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Rumor crackdown a turning point for Net

Source:Global Times Published: 2013-8-21 23:48:01

Beijing police have busted an Internet company which was found to have created and spread online rumors and engaged in illegal business operations. According to the detained company employees such as Qin Zhihui, who went by the name Qinhuohuo online, the fake information includes accusations that the government had given a large amount of money to a foreign passenger who died in the Wenzhou bullet train accident in 2011.

The case is currently under investigation. Some netizens expect the case to bring more similar companies under the spotlight.

As initial information released by the police shows, this criminal gang is akin to an Internet underworld. They operate on their own without moral boundaries. They start rabid rumors, which lets people see that China's Internet is in a state of disorder.

Clearing up the crime of fabrication on the Internet is a process that China's Internet development must experience in order to bring it back to order. We have long said that the Internet is not a zone beyond the law. The detention of the company's employees is just the prelude to an Internet legal system that has been too late coming.

The action taken by the Beijing police does not constitute suppression of freedom of speech on the Internet. China's opinion sphere needs criticism and diversity of expression rather than fabrication and rumors. Those detained have been profiting from their illegal acts. The way they committed their crimes must be suppressed.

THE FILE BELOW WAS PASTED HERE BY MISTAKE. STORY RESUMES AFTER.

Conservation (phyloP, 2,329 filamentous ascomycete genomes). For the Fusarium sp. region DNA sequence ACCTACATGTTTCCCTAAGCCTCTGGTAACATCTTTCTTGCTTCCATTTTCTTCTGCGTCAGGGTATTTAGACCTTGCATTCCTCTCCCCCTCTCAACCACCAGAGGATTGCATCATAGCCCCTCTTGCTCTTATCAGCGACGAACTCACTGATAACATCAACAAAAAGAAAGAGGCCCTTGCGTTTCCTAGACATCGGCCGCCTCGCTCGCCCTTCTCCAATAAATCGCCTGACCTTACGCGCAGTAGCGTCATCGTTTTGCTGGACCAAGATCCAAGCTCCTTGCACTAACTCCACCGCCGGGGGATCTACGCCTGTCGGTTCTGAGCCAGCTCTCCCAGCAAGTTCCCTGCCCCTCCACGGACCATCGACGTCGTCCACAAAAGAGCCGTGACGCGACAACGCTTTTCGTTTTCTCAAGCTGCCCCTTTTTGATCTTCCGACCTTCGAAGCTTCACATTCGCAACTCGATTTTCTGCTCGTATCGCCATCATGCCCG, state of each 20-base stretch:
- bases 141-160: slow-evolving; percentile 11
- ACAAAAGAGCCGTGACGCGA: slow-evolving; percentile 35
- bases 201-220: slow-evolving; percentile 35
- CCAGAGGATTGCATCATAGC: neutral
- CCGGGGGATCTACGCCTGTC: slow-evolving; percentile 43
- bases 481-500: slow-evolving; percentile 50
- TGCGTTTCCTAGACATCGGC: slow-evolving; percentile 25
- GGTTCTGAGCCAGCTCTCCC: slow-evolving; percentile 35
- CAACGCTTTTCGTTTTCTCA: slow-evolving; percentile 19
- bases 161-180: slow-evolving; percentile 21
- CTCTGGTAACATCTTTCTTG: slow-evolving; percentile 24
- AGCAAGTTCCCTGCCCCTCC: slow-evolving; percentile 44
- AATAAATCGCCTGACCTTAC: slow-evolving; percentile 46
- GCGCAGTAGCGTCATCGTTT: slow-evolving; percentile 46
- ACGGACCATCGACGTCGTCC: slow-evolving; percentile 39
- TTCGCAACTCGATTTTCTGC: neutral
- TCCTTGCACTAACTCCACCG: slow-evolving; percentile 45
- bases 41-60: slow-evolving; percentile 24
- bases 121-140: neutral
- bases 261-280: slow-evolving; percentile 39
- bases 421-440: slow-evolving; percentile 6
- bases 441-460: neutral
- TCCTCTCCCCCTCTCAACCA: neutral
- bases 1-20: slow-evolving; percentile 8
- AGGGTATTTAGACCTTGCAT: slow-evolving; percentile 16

We hope the police's next step will abide by the following two principles based on law.

First, the police should investigate the accomplices of those detained and their criminal liabilities. Judicial authorities needn't worry about some people's dissatisfaction with cracking down on Internet fabrication. The reality proves that the country handled such cases too softly, which has allowed rumor mongering to spiral out of control.

Second, the police should draw a line between online fabrications and venting negative sentiments so as not to bring about erroneous cases. Currently, quite a number of people oppose extreme criticism on the Internet and believe those uttering such opinions should also be dealt with in the same way as those who were detained in the above case.

It must be seen that although disorder exists in the Internet, it has brought unexpected forces for social progress.

There are many abnormal practices on the Internet, such as interpreting things out of context and attacking individuals verbally. The Internet also needs moral regulations. But the law must play the leading role in governing the Internet. Detaining suspects such as Qinhuohuo has pointed out the direction for both an Internet legal system and civilization construction. We hope this is a turning point for the Internet to abide by law and morality.
Posted in: Editorial